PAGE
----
No. I used to work on BBC documentaries about writers, have always loved reading and was fascinated by their lives but didn't for a second think it was something I could do. The turnabout came when I won a BBC staff competition to make a short 10' documentary for primetime TV. My film 'Applause'about why people clap, was repeated 4 times and shown at a special screening at an arts centre. I was hooked on the creative process! But I couldn't get my foot in the documentary door, I had the ideas but was too shy to network. I gave up TV when my daughter was born and, in 1996, took a beginner's evening class in writing to get out of the flat for a couple of hours a week. I went to the class for 3 years, writing short stories and entering competitions and completely loved it. I love film-making but it was so refreshing to be able to create without having to get a budget and a film crew together! My first novel, Baby on Board (Piatkus) was published in 2003.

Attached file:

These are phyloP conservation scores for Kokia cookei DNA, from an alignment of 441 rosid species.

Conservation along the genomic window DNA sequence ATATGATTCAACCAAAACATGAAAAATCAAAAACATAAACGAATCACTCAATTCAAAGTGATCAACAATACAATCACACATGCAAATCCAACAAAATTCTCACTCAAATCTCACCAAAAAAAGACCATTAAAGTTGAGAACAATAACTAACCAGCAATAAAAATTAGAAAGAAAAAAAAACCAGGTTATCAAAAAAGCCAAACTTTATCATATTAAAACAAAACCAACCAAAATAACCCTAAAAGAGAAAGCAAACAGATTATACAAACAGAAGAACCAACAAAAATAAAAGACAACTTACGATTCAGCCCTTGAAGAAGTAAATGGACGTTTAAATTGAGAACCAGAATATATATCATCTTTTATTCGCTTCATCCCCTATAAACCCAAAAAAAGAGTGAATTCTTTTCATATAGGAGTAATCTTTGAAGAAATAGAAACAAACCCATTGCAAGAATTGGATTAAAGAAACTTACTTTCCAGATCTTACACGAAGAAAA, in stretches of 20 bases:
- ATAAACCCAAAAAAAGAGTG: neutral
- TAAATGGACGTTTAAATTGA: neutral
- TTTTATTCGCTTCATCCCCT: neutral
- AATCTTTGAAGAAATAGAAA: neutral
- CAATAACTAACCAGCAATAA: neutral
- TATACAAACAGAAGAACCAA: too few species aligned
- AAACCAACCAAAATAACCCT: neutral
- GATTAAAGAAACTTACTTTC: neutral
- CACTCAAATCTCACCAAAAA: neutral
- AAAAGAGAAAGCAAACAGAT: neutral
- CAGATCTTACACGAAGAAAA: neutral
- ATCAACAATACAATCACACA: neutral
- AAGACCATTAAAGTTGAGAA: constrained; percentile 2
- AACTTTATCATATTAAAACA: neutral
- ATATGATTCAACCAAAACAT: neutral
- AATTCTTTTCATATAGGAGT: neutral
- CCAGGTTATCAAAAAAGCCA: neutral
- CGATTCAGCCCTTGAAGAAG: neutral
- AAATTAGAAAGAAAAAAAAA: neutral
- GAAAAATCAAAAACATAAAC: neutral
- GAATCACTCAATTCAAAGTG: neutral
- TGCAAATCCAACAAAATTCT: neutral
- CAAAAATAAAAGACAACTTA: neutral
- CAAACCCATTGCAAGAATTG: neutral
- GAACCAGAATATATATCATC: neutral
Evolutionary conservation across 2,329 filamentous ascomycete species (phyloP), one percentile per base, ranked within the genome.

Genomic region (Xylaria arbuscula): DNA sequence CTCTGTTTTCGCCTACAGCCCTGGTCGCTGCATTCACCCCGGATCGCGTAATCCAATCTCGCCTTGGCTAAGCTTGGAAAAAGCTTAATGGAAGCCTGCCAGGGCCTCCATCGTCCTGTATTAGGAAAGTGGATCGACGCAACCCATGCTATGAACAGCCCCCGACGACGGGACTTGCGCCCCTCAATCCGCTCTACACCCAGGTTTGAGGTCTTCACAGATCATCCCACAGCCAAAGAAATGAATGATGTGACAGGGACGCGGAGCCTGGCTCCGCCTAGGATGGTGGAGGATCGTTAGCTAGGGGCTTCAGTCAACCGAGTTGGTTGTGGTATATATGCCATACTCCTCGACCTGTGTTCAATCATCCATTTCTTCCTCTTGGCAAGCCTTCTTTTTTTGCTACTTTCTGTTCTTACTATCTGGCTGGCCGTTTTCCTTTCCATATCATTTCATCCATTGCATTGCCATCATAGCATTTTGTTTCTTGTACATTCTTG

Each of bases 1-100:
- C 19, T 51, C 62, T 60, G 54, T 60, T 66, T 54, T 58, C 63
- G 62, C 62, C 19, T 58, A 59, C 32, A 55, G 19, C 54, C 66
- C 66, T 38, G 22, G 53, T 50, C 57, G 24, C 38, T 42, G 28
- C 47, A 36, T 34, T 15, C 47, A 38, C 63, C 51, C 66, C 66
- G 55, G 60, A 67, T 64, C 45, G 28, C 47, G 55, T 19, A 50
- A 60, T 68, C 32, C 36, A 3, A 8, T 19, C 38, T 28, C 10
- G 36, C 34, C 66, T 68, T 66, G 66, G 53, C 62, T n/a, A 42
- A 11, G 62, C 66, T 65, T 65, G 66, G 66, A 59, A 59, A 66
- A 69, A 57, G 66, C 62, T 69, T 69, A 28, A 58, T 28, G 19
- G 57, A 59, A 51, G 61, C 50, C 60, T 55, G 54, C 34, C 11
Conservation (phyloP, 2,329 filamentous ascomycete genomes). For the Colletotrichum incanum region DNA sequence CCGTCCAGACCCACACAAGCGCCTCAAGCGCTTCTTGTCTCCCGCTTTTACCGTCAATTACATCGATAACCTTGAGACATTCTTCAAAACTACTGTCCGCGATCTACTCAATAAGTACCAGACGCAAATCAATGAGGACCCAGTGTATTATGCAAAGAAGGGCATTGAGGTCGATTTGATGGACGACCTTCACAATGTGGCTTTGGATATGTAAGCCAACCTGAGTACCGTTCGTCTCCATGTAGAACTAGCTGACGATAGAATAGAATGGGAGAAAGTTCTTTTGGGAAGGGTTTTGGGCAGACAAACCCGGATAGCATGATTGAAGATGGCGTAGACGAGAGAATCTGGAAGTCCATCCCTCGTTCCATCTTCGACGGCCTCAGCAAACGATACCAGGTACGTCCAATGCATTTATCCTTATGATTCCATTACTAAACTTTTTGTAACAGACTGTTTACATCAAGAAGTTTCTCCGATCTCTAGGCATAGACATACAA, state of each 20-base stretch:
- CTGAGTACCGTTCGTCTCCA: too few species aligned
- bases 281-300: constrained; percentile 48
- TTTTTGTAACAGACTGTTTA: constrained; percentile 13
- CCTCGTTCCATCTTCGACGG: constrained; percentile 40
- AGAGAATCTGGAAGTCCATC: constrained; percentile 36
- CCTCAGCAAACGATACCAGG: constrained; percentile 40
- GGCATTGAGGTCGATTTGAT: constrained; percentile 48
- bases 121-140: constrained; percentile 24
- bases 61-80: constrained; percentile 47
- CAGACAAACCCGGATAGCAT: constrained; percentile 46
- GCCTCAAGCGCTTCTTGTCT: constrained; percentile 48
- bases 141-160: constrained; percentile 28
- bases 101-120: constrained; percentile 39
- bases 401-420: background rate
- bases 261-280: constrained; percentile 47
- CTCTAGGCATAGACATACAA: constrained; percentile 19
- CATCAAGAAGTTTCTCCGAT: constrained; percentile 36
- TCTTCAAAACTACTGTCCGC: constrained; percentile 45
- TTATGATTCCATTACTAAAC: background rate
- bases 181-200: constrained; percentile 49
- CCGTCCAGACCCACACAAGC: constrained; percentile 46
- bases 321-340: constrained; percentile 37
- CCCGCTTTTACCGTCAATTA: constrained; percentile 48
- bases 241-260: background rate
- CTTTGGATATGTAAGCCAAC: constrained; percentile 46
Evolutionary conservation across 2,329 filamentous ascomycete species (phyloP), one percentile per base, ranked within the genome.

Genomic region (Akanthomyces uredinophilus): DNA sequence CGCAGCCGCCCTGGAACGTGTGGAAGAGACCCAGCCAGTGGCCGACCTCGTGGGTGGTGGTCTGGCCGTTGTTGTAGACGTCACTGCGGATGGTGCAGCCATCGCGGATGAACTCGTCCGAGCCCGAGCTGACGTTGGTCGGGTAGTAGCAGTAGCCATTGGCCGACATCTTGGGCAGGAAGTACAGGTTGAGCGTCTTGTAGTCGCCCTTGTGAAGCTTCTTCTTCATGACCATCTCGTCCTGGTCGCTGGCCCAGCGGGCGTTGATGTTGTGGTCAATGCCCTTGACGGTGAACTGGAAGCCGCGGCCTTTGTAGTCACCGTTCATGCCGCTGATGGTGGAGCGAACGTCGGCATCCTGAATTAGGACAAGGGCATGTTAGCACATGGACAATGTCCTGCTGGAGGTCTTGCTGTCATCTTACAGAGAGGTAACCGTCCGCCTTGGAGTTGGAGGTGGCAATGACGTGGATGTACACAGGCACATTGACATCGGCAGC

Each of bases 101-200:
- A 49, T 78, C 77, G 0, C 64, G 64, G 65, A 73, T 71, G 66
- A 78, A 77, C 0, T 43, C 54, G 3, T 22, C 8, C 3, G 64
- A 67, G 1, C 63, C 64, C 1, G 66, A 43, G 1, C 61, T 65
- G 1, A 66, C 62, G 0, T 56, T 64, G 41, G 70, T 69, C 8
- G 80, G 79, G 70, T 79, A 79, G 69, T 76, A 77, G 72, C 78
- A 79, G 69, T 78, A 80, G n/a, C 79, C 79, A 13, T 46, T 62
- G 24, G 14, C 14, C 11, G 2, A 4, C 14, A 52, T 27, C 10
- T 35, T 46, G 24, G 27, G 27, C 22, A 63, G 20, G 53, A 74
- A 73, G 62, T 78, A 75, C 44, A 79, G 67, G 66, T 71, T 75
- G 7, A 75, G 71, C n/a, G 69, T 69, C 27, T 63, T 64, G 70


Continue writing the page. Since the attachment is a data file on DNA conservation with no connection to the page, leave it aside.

Do you read much? What kind of books do you usually read?
I've always read a lot. I love libraries, the randomness of not knowing what you'll find, the kindness of librarians. everything about them and have been going since a small child. I read all sorts of books. Early favourites were Enid Blyton, George Orwell, Graham Greene, Paramhansa Yogananda. Then came Richard Brautigan, Russell Hoban, Kurt Vonnegut, Jonathan Raban. Books I read over and over are Sybille Bedford's Jigsaw, John Steinbeck's Cannery Row and Eckhart Tolle's A New Earth. Heading the list of contemporary authors I love are Marian Keyes and Lisa Jewell and I've just discovered Jennifer Egan's A Visit From the Goon Squad. My favourite poets are Ted Hughes and Philip Larkin.
What are your favorite or least favorite scenes to write?